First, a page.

Can anyone identify please this has come up the wildflower area.

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Curly green finger's 

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I have just recently mowed the area and this and loads of forget-me-not, viola, are showing.
Also is it to late to move some of the forget me nots?
 

E&MBees 

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I have just recently mowed the area and this and loads of forget-me-not, viola, are showing.
Also is it to late to move some of the forget me nots?
I move forgot-me-nots now, the soil is still warm.
I did think it was Teasel, but on closer inspection could be a primula, either wild or garden escapee.
 

Monbees 

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I move forgot-me-nots now, the soil is still warm.
I did think it was Teasel, but on closer inspection could be a primula, either wild or garden escapee.
I think Teasel too, especially if the leaves are a bit spikey. In my experience Forget-me-nots will survive almost anything!
 

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I think Teasel too, especially if the leaves are a bit spikey. In my experience Forget-me-nots will survive almost anything!
My only other thought is Primula bulleyana, but the leaves are not serrated like the one I have.
 

RJC 

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- bees and pollinators love it when it flowers, and afterwards you can use the dry fruit it to comb the knap on your snooker table - as was traditionally done.
 

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Spiky leaves, definitely Teasel.
 

bingevader 

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Teasel for me too.
I love them, great for the bees and birds.
They do get rather big though, so if it's in a bad spot I would move it now. :)
 

Curly green finger's 

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- bees and pollinators love it when it flowers, and afterwards you can use the dry fruit it to comb the knap on your snooker table - as was traditionally done.
How did you know I had a snooker table? :).
Seems like the concensus is a teasel the wildflower area is only 20ft x20 ft and Ive counted 3 others of the plant in the photo but there smaller.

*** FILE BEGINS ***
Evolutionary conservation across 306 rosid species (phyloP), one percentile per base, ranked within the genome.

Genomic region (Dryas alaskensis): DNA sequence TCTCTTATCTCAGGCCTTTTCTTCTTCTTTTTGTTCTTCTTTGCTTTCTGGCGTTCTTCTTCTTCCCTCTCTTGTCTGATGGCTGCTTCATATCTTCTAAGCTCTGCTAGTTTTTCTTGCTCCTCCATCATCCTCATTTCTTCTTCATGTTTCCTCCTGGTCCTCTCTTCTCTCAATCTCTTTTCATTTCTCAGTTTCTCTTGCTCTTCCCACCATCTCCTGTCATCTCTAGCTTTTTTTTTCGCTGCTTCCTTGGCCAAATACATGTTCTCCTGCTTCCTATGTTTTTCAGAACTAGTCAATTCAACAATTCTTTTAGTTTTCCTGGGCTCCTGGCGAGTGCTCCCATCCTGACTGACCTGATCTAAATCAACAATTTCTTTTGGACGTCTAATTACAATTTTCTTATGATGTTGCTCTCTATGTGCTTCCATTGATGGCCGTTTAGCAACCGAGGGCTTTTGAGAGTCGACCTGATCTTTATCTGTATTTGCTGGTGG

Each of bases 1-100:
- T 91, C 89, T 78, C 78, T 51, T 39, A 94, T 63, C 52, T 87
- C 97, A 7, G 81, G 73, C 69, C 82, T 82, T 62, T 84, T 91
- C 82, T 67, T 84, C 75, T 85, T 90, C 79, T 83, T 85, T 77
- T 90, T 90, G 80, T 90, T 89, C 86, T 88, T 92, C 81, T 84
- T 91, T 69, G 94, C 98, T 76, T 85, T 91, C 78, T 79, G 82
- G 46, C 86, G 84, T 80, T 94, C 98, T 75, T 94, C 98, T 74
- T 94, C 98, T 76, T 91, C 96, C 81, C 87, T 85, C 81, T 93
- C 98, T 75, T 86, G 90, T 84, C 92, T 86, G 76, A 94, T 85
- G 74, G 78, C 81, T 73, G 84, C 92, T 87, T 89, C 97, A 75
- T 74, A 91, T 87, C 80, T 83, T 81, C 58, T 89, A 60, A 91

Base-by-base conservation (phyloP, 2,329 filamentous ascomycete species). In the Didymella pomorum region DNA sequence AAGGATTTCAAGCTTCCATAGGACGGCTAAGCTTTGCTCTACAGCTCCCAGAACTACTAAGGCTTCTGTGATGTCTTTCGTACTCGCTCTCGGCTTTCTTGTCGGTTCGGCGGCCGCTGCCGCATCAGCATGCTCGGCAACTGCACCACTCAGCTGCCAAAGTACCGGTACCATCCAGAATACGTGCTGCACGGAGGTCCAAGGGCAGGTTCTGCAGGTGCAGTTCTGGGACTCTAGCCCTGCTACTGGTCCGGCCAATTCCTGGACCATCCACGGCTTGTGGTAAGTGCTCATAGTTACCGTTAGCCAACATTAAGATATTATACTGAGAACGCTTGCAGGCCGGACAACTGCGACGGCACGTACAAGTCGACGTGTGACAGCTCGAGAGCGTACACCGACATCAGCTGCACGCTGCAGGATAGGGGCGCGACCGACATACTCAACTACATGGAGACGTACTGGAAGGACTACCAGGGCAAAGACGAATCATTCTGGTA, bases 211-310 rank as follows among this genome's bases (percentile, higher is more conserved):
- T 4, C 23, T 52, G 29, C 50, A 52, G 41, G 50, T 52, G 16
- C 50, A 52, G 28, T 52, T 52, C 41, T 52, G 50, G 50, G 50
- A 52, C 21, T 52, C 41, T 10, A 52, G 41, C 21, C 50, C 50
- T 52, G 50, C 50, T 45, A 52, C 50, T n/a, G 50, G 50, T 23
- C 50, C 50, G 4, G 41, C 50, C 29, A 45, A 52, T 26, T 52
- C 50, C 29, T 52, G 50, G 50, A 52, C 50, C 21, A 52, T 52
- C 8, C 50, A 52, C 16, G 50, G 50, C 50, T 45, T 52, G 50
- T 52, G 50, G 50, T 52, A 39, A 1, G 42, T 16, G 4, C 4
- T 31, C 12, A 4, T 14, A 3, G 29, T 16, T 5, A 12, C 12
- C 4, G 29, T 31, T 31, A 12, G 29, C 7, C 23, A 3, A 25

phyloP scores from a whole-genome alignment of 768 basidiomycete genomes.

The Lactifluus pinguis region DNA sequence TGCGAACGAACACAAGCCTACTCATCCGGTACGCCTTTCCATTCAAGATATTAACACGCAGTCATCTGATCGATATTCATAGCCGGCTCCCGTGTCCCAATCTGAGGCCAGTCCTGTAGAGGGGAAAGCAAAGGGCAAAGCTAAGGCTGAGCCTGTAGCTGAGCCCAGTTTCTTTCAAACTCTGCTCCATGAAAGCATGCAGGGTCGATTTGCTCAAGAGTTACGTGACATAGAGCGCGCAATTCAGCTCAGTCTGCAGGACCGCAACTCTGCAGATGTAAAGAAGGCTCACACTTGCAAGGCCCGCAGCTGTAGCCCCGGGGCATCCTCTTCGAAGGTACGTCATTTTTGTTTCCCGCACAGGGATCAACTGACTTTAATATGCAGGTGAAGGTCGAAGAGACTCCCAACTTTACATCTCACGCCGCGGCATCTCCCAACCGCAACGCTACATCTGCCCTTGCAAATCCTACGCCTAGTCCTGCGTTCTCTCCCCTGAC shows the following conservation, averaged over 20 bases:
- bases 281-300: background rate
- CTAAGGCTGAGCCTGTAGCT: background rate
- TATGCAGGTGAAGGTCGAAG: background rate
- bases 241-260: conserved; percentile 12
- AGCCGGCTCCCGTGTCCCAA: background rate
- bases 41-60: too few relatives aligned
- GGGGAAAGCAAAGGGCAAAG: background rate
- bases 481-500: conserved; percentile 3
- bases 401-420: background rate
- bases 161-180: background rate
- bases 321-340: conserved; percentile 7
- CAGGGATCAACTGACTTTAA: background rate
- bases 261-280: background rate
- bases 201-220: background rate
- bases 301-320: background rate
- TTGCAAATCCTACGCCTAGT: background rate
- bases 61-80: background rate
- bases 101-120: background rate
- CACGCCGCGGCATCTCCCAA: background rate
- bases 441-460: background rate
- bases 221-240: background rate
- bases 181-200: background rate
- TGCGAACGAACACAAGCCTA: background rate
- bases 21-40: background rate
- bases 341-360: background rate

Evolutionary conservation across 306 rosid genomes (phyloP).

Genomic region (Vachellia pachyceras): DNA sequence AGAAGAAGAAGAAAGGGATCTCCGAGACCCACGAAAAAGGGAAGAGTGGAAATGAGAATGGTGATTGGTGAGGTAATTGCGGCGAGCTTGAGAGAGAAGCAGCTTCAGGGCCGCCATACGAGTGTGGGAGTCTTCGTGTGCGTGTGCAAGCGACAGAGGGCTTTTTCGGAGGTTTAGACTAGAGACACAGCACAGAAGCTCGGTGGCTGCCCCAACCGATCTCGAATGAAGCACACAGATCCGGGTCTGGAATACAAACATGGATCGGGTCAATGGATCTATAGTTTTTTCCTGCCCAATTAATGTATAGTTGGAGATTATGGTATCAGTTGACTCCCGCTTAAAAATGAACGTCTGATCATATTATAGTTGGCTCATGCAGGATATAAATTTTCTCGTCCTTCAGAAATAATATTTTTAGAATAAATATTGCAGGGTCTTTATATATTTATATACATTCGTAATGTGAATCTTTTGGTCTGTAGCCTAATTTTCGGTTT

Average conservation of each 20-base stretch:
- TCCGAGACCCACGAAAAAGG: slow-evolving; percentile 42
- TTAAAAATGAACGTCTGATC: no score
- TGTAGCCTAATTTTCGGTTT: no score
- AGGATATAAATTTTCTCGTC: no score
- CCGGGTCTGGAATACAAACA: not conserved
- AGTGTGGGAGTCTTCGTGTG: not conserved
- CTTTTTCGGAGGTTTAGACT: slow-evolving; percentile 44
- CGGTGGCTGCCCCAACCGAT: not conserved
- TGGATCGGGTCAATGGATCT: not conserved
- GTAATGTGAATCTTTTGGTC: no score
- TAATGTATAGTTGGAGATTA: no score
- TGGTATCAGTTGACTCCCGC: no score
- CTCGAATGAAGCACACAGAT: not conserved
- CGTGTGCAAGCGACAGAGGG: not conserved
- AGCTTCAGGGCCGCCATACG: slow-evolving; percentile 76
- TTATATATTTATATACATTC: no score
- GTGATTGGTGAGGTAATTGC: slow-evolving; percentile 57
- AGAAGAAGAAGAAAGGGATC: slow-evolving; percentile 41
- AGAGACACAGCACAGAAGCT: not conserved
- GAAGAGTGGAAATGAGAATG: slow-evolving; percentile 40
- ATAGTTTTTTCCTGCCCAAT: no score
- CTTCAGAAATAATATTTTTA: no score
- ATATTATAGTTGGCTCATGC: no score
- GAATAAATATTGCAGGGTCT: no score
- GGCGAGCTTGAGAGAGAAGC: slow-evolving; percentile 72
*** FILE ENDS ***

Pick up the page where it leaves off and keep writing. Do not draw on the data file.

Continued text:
The big one is at the front, I will move it to the back as its right on the path edge.
Edit: and thanks I will move some of the forget me nots.
I've also planted crocus bulbs in the wildflower area for the girls hopefully they don't get swamped
 

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Teasel has quite a big tap root once established. Move it sooner rather than later.
 

Erichalfbee 

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Another vote for teasel
 

pargyle 

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It's DEFINITELY a teasel .... got loads in the garden ... grow up to over 6 feet tall if the soil is good. They are a lovely weed, they collect water in the crook of the leaves which insects love, the flowers are great for pollinators and the seed heads are a magnet for goldfinches.

They are a biennial plant though ... they develop the leaves and tap root first year and flower the second.
 

masterBK 

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I agree with enrico
Looks very like Evening primrose at this stage of the year. I have dozens of self seeded ones in my garden. Will have a closer look at them tomorrow and if they look the same will photo and upload pic.
 

pargyle 

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I agree with enrico
Looks very like Evening primrose at this stage of the year. I have dozens of self seeded ones in my garden. Will have a closer look at them tomorrow and if they look the same will photo and upload pic.
The teasel has a crinkly appearance to the leaves and a thicker central spine to the leaves that tapers to the end .. the Evening primrose is less crinkly and the leaf spine is a consistent width all the way up.

Evening Primrose first then Teasel second
 

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